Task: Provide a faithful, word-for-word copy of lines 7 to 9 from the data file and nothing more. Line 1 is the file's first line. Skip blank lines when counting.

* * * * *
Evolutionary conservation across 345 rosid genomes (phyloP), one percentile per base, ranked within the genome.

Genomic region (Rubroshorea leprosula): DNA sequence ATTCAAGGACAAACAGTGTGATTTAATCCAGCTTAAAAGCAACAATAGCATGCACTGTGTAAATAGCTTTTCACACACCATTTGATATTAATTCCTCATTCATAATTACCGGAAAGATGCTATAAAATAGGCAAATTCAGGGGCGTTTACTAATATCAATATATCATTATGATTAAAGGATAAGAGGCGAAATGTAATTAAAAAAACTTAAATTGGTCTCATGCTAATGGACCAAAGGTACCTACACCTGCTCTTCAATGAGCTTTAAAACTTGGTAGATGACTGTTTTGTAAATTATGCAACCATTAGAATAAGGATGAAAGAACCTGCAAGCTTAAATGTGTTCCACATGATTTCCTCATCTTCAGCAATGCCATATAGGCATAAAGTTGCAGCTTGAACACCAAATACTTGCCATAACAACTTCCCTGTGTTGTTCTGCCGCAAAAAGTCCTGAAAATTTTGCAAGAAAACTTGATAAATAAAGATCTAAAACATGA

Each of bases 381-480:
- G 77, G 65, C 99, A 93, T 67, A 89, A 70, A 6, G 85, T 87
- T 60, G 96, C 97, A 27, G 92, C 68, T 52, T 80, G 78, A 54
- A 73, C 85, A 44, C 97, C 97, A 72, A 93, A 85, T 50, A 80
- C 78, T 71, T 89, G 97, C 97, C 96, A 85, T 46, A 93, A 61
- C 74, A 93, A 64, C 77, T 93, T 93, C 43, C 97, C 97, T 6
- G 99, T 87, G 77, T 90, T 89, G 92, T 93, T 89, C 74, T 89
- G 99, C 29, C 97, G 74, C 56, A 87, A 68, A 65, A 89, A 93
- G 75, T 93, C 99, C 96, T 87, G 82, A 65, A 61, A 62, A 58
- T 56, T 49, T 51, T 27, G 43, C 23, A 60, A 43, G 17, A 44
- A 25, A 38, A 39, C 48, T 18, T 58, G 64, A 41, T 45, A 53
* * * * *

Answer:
- C 78, T 71, T 89, G 97, C 97, C 96, A 85, T 46, A 93, A 61
- C 74, A 93, A 64, C 77, T 93, T 93, C 43, C 97, C 97, T 6
- G 99, T 87, G 77, T 90, T 89, G 92, T 93, T 89, C 74, T 89